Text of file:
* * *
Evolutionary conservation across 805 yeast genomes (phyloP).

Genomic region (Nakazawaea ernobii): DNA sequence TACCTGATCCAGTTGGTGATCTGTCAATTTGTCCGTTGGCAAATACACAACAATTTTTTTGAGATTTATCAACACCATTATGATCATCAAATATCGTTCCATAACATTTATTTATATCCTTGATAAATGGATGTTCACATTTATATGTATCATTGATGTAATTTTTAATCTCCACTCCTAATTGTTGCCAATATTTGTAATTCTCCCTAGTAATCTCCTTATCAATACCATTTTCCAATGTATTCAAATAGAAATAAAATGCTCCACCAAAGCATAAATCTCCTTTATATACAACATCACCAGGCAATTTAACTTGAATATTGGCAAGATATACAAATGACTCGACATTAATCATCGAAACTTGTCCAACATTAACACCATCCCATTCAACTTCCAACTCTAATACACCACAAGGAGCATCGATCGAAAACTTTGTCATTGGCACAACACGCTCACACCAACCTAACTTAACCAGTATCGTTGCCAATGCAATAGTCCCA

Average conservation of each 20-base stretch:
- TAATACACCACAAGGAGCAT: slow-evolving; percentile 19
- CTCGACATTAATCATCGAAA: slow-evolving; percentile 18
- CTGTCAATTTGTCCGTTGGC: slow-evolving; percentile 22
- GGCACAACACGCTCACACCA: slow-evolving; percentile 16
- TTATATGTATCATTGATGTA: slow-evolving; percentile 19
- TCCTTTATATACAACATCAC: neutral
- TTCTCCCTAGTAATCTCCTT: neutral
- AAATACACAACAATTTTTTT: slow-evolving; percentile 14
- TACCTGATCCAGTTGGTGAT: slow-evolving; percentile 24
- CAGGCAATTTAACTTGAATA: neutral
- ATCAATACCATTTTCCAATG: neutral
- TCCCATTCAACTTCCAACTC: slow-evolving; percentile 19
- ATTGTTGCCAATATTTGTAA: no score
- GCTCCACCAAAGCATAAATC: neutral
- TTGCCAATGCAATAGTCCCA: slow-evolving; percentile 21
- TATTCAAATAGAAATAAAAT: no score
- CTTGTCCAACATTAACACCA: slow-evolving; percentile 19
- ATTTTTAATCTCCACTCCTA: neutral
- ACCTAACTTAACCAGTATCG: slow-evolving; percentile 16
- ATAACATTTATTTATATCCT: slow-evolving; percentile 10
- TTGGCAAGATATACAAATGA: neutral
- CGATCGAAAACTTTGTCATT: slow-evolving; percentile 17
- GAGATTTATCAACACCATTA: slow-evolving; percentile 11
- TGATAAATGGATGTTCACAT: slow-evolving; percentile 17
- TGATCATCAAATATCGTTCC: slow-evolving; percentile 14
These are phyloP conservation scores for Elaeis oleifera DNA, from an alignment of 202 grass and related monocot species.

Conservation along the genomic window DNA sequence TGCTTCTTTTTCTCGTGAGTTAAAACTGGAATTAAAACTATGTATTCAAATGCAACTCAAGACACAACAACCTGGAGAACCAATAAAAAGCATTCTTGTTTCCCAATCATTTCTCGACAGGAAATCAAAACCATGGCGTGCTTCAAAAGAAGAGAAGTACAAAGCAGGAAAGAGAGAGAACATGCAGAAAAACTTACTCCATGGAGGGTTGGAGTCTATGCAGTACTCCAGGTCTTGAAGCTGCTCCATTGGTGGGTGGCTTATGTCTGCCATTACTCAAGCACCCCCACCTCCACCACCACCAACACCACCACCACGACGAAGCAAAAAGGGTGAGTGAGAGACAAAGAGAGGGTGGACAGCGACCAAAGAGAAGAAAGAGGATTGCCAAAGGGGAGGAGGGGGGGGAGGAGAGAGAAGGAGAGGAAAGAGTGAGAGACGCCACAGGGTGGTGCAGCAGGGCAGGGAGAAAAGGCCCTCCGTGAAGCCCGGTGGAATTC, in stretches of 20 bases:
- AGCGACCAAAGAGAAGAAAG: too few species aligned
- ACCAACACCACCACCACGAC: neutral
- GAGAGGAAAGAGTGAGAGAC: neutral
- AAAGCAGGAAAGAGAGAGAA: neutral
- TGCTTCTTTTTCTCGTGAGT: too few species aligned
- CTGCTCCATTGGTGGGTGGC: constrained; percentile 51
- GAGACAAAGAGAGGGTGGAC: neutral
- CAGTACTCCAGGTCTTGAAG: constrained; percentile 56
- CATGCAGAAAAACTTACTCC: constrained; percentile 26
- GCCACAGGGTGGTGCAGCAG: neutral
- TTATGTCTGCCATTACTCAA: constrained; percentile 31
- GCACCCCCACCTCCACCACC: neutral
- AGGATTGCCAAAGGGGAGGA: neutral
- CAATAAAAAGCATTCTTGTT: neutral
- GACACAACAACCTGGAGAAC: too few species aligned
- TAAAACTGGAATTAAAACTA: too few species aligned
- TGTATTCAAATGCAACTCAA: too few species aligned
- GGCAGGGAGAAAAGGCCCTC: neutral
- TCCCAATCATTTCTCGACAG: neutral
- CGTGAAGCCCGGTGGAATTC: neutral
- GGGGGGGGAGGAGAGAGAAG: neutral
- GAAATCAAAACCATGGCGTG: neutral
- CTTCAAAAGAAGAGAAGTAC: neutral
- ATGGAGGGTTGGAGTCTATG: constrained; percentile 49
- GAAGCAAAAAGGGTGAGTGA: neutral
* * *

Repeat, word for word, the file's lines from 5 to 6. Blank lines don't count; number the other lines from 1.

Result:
- CTCGACATTAATCATCGAAA: slow-evolving; percentile 18
- CTGTCAATTTGTCCGTTGGC: slow-evolving; percentile 22